Sunday, January 18, 2009

War Criminals Must Be Prosecuted

Obama and his appointees seem reluctant to investigate U.S. war crimes committed while George W. Bush was president. We should not treat our war criminals differently than we have treated war criminals from other countries. War crimes were committed; of that there is no question. We already know at least two of the people who committed these crimes. In the last few weeks President Bush and Vice President Cheney admitted on television that they ordered the use of torture in violation of U.S. law and multiple treaties. In spite of their claim, being President and Vice President does not put them above ANY U.S. law or treaty. They asked a Bush appointed Department of Justice lawyer if the types of torture that they wanted to use were legal as if that was enough to protect them from prosecution. If we let these crimes go unpunished we are as guilty they are.

This is not a party issue or liberal versus conservative or Christian versus non-Christian. Some of the people who support Bush and his use of torture will use the Iraq war, the defense of our nation and patriotism as justifications. Bush’s supporters will accuse me of being anti-war, weak on defense and/or unpatriotic. These, true or not, have nothing to do with my call for war crimes prosecution. These acts were criminal regardless of the context within which they were committed.

Torturing prisoners of war and “detainees” did not save any lives and it did not prevent other terrorist attacks on the U.S. Experts, including the FBI, have always maintained that torture does not yield valuable information and, in spite of such claims by Bush and Cheney, investigators say that none of the information obtained was helpful. What we know to be true is that torturing cost American and allied lives in the war in Iraq. It was a rallying call to all extremist Muslims to join the fight in Iraq. It inspired the enemy to begin beheading their captives, both military and civilian.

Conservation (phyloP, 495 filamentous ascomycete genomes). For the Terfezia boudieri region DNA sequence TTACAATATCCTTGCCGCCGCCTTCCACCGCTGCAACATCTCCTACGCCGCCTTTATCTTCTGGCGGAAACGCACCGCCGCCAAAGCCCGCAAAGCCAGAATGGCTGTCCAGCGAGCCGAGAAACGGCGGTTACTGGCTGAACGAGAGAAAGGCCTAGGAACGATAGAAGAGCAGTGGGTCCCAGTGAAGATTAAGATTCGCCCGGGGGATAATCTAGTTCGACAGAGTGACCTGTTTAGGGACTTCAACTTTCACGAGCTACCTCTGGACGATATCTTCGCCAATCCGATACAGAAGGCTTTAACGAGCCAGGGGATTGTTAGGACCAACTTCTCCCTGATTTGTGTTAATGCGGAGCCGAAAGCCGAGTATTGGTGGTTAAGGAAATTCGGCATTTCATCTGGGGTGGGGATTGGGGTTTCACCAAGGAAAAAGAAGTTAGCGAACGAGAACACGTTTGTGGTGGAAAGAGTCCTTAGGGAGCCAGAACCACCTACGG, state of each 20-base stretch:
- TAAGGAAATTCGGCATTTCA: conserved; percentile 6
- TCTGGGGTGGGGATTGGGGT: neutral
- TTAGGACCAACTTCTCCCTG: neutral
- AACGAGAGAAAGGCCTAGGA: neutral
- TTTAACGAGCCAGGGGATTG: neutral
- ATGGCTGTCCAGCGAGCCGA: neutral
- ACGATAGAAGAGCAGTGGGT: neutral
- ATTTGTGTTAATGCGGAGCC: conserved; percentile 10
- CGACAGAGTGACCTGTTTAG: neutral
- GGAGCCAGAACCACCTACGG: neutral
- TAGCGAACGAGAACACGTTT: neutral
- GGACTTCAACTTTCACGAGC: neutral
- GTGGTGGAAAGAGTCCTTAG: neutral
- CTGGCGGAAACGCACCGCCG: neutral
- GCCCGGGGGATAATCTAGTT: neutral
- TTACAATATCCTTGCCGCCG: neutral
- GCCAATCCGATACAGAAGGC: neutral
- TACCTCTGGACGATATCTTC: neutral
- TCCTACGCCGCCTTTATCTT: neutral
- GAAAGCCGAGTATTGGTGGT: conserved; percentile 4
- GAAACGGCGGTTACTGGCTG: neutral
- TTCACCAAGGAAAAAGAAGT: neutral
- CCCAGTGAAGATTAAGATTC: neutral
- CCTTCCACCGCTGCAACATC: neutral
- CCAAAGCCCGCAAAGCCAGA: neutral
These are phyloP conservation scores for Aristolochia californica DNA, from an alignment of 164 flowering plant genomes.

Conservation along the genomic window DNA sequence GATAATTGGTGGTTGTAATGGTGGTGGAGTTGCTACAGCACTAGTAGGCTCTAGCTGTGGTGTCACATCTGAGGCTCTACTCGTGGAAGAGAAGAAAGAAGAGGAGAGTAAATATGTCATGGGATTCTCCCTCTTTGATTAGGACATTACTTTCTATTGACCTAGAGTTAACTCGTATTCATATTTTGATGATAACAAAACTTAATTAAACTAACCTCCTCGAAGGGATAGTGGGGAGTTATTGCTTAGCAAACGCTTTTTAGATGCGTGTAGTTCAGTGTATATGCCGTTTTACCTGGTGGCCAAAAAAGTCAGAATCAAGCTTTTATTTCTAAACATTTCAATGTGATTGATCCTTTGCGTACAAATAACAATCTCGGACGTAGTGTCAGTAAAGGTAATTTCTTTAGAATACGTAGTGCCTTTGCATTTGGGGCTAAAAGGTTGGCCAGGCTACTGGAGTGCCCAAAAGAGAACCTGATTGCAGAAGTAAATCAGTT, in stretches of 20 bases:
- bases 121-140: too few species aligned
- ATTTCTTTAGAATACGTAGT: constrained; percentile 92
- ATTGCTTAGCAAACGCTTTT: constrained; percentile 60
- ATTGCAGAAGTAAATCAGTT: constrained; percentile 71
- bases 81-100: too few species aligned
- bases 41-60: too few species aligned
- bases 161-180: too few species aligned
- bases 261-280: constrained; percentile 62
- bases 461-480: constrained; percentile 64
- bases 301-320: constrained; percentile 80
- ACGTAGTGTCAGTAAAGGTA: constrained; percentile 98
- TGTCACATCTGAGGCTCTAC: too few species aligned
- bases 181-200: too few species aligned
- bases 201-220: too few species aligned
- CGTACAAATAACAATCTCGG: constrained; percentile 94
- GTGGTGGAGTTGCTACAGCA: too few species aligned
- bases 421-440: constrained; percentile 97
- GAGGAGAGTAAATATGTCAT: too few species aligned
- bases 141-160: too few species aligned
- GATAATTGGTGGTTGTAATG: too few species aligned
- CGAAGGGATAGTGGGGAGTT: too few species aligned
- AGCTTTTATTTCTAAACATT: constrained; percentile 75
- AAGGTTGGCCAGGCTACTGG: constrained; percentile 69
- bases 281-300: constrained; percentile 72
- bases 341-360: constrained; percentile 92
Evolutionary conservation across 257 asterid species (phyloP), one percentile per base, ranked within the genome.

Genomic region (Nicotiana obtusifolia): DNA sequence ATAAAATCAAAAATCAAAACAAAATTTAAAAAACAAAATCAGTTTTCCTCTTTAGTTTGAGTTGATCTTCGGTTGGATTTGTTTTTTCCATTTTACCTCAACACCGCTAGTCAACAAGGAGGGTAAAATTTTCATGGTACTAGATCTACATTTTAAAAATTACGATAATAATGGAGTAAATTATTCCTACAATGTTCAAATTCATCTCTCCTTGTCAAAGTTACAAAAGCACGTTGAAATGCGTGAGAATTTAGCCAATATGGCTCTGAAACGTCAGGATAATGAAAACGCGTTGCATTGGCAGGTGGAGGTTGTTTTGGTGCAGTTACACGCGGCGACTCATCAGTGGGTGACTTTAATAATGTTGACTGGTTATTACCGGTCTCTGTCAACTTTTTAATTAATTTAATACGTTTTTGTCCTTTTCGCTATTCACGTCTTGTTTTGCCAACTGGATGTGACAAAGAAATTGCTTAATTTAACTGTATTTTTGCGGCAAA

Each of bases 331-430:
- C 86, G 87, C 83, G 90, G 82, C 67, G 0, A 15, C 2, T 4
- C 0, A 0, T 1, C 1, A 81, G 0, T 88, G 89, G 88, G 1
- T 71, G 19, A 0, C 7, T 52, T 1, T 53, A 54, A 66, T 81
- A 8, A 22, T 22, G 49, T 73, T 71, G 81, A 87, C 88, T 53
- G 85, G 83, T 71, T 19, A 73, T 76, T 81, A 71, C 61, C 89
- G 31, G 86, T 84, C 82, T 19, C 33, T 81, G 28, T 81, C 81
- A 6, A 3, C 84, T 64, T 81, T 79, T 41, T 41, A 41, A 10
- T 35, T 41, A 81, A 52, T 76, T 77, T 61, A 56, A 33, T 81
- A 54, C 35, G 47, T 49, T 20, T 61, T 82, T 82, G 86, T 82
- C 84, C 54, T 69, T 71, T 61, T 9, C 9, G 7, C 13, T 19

If we let our war criminals go unpunished we send a clear message to all future presidents that they are above the law and free to violate international treaties. If we let them go unpunished we will lose the respect of other nations and the right to expect them to honor our treaties.

I call for Obama to investigate all claims of war crime and to prosecute the criminals without prejudice or favor.

4 comments:

Kansas Bob said...

I had similar thoughts when Ford pardoned Nixon. I may be wrong but, in hindsight, I think that he did the right thing.

Joe said...

Nixon's crimes did not go unpunished since he resigned in disgrace and others involved in the break-in and cover-up went to prison. The point was clearly made that the government and people will not tolerate Presidential violations of our laws and a corruption of the democratic process.

I will be satisfied if the crimes committed by Bush, Cheney and their minions are investigated and prosecuted to the same extent as the crimes of the Nixon administration.

We can only protect our Constitution if we fully enforce it. To do otherwise is to give away our freedoms.

Kansas Bob said...

Good points Joe but isn't it our new presidents prerogative to prosecute or not in the same way that it was president Ford's choice to pardon or not?

Joe said...

The Constitution empowers the legislature to make the laws, the courts to interpret the laws and the President to enforce the laws. Law enforcement is not optional under the Constitution; it is an obligation.

President Bush was the Commander-in-Chief of the military but his conduct and that of the military must comply with the Code of Conduct established by Congress. Compliance is not optional. Congress did not fulfill its Constitutional obligation when it did not impeach Bush for violating the military code of conduct.

In my opinion it is a grave mistake to believe that our government can pick and choose when to fulfill its Constitutional obligations.